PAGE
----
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Visible radiation. The human eye can typically detect radiation (light) in the wavelength range of about 400 to 750 nanometers. Nearby shorter and longer wavelength ranges, although not visible, are commonly called ultraviolet and infrared light.
2016, VOA Learning English (public domain)
- When the studio light is on, I am recording my evening show.
- : (audio)
Spiritual or mental illumination; enlightenment, useful information.
(RQ:Burton Melanchol), Book I, New York 2001, page 166:
- Now these notions are twofold, actions or habits …, which are durable lights and notions, which we may use when we will.
A notable person within a specific field or discipline.
- Joan of Arc, a light of ancient France
The manner in which the light strikes a picture; that part of a picture which represents those objects upon which the light is supposed to fall; the more illuminated part of a landscape or other scene; opposed to ''shade''.
A point of view, or aspect from which a concept, person or thing is regarded.
(RQ:South 1), "Why Christ's Doctrine was Rejected by the Jews"
- Frequent consideration of a thing (..) shows it in its several lights and various ways of appearance.
(RQ:Orwell Animal Farm)
- Now if there was one thing that the animals were completely certain of, it was that they did not want Jones back. When it was put to them in this light, they had no more to say.
A flame or something used to create fire.
''a Bengal light''
A window, or space for a window in architecture.
Open view; a visible state or condition; public observation; publicity.
The power of perception by vision.
The brightness of the eye or eyes.
A light, or, by extension, an intersection controlled by one or more that will face a traveler who is receiving instructions.
''We lit the fire to get some heat.''
To fire to; to set burning.
''She lit her last match.''
- if a thousand candles be all lighted from one
To illuminate; to provide light for when it is dark.
''I used my torch to light the way home through the woods in the night.''
''19th century, (w), ''The Fortnightly Review''
- One hundred years ago, to have lit this theatre as brilliantly as it is now lighted would have cost, I suppose, fifty pounds.
- The Sun has set, and Vesper, to supply / His absent beams, had lighted up the sky.
To become ignited; to take fire.
''This soggy match will not light.''
To attend or conduct with a light; to show the way to by means of a light.
1824, (w), ''(w)'', ''Richard I and the Abbot of Boxley''
- His bishops lead him forth, and light him on.
''Light the extra ball by amassing 500 million points in the wizard mode.''
Served with extra milk or cream.
- These weights did not exert their natural gravity (..) insomuch that I could not guess which was light or heavy whilst I held them in my hand.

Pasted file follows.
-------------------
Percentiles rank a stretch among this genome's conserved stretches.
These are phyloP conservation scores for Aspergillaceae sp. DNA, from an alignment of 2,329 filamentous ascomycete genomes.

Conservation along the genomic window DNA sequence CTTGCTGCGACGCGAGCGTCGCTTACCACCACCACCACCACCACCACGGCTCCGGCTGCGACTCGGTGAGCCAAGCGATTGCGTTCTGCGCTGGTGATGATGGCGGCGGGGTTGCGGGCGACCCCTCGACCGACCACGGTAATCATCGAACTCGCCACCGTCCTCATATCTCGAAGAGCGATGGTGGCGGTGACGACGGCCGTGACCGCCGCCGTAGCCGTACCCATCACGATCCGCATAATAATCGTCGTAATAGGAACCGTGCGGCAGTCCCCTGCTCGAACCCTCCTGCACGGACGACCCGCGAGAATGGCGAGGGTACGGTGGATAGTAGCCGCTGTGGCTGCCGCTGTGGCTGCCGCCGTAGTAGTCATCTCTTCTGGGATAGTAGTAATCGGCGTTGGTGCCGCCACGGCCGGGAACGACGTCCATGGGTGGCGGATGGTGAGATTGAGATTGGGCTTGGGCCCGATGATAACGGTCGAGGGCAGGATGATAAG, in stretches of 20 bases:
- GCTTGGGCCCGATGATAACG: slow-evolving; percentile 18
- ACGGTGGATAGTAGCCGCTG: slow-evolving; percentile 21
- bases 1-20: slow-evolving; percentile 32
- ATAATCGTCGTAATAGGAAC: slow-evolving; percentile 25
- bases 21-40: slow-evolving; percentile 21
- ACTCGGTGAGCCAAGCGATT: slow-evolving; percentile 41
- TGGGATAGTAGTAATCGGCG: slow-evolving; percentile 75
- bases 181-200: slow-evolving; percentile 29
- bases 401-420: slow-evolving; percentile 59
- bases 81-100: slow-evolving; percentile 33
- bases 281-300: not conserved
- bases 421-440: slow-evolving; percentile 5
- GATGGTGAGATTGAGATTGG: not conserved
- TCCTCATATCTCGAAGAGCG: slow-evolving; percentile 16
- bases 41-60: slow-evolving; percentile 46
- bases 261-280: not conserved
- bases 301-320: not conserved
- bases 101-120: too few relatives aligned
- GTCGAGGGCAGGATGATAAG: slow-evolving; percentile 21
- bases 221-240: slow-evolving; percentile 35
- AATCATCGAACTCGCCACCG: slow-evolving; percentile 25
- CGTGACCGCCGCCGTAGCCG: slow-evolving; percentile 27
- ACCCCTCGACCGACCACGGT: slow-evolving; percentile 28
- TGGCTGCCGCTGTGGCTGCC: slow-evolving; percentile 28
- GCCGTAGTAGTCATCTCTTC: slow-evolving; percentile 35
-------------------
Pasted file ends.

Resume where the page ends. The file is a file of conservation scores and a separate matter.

Lacking that which burdens or makes heavy.
Lightly built; typically designed for speed or small loads.
Without any piece of equipment attached or attached only to a caboose.
With low viscosity
(senseid)Gentle; having little force or momentum.
''This artist clearly had a light, flowing touch.''
Easy to endure or perform.
''light duties around the house''
- Light sufferings give us leisure to complain.
Low in fat, calories, alcohol, salt, etc.
''This light beer still gets you drunk if you have enough of it.''
Unimportant, trivial, having little value or significance.
''I made some light comment, and we moved on.''
1590, Edmund Spenser, ''The Faerie Queene'', I.i:
- Long after lay he musing at her mood, / Much grieu'd to thinke that gentle Dame so light, / For whose defence he was to shed his blood.
(RQ:Shakespeare Love's Labour's Lost)
Not encumbered; unembarrassed; clear of impediments; hence, active; nimble; swift.
(RQ:Bacon Of Marriage and Single Lif)
- Unmarried men are best friends, best masters (..) but not always best subjects, for they are light to run away.
Easily influenced by trifling considerations; unsteady; unsettled; volatile.
''a light, vain person; a light mind''
1633, (w), ''The Wisdom of being Religious''
- There is no greater argument of a light and inconsiderate person than profanely to scoff at religion.
Indulging in, or inclined to, levity; lacking dignity or solemnity; frivolous; airy.
''Ogden Nash was a writer of light verse.''
1851, (w), ''Old News''
- specimens of New England humour laboriously light and lamentably mirthful
Not quite sound or normal; somewhat impaired or deranged; dizzy; giddy.
Easily interrupted by stimulation.
''light sleep; light anesthesia''
A stone that is not thrown hard enough.
To lighten; to ease of a burden; to take off.
*(RQ:Spenser Faerie Queene)
To find by chance.
''I lit upon a rare book in a second-hand bookseller's.''
1903, (w), ''(w)''
- ''"Sacredam!" he cried, when his eyes lit upon Buck.''
To alight; to land or come down.
''She fell out of the window but luckily lit on her feet.''
1769, Benjamin Blayney (Ed.), ''King James Bible'' (Genesis 25:64)
- And Rebekah lifted up her eyes, and when she saw Isaac, she lighted off the camel.
1885, (w), ''Hunting Trips of a Ranchman''
- Some kinds of ducks in lighting strike the water with their tails first, and skitter along the surface for a few feet before settling down.
1957, (w) (Theodor Geisel), ''(w)''
- And our fish came down, too. He fell into a pot! He said, "Do I like this? Oh, no! I do not. This is not a good game," Said our fish as he lit.
diet, low-fat, fat-free, light
Illumination in general, or any source thereof.
an opening in a wall allowing for the transmission of light; a window.
The state of being easily seen.
(qualifier) light (gloss)
(qualifier) Lacking substance or seriousness; lite